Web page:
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6 Investigates: 'Smart' children's toys vulnerable to hack by strangers

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Smart technology in toys is becoming more popular, but it could put your child's safety at risk. 6 Investigative Reporter Jessica Savage put one smart toy to the test and the results might surprise you. (KRIS 6 News) Smart technology in toys is becoming more popular, but it could put your child's safety at risk. 6 Investigative Reporter Jessica Savage put one smart toy to the test and the results might surprise you. (KRIS 6 News)
CORPUS CHRISTI -

Smart technology in toys is becoming more popular, but it could put your child's safety at risk.

6 Investigative Reporter Jessica Savage put one smart toy to the test and the results might surprise you.

'My Friend Cayla' is not your average doll.

She's smart because of what she can do. The doll can read stories, have conversations and play Tic Tac Toe, and other interactive games with a child

But it's that same kind of technology that prompted the FBI to send this warning in July.

It warns parents of the safety risks for any children's toys that have a Bluetooth or an Internet connection.

That technology can allow for someone to secretly listen and communicate with your child.

But just how vulnerable is the technology?

To find out, 6 Investigates took the doll to the computer science team at Texas A&M University- Corpus Christi.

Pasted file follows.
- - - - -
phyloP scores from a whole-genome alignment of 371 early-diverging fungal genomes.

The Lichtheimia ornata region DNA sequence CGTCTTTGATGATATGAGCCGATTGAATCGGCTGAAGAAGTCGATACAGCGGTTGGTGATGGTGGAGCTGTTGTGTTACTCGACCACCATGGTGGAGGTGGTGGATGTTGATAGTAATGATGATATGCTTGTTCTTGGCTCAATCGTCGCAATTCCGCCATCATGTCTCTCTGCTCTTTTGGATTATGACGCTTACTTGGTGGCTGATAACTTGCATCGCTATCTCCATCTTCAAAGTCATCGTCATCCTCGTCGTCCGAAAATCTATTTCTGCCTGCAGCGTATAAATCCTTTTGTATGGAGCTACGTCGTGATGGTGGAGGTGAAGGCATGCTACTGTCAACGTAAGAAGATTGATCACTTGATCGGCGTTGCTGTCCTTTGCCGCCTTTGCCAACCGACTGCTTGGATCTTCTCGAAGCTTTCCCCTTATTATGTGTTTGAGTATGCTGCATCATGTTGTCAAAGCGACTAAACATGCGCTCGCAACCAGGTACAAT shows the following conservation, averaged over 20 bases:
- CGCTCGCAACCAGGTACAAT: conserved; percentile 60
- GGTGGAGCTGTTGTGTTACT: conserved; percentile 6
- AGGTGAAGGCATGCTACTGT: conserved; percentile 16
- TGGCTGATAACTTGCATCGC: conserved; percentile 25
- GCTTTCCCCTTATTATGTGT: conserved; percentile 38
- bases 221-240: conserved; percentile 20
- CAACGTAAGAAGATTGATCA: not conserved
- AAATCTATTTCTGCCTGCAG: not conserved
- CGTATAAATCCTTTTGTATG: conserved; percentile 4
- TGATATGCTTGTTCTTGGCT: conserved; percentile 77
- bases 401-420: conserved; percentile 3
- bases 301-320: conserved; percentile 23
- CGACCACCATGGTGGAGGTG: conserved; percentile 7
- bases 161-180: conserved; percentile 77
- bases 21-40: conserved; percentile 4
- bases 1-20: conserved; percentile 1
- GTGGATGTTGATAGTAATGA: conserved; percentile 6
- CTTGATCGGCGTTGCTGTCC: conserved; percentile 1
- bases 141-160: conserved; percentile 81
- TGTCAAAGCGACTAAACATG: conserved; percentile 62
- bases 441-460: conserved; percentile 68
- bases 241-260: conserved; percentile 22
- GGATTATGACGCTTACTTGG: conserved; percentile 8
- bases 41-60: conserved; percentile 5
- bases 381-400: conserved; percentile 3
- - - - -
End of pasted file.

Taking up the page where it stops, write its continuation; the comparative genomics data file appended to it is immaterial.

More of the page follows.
Here's what the team showed us:

"In this scenario, it would be like if the toy was left on, but the device that was paired with it was gone, then anybody can pair with it,” said Jason Clark, undergraduate in the computer science department at TAMU-CC

Within seconds - the team made a bluetooth connection to the doll, and from there they could listen and speak through her.

The good news is that kind of scenario can only happen within close range, such as an apartment complex or a next door neighbor.

"And that's where the real problem is,” Katangur said.

Any farther than about 50 feet from the doll, and the bluetooth connection won't work, Katangur said.

There are ways to protect your child, Katangur said. Keep the toy turned off when it’s not in use and there is a feature on the ‘My Friend Cayla’ doll that allows the child to play with it without using the Bluetooth technology.

Genesis, the company that manufactures ‘My Friend Cayla,’ did not respond to a request for comment.  

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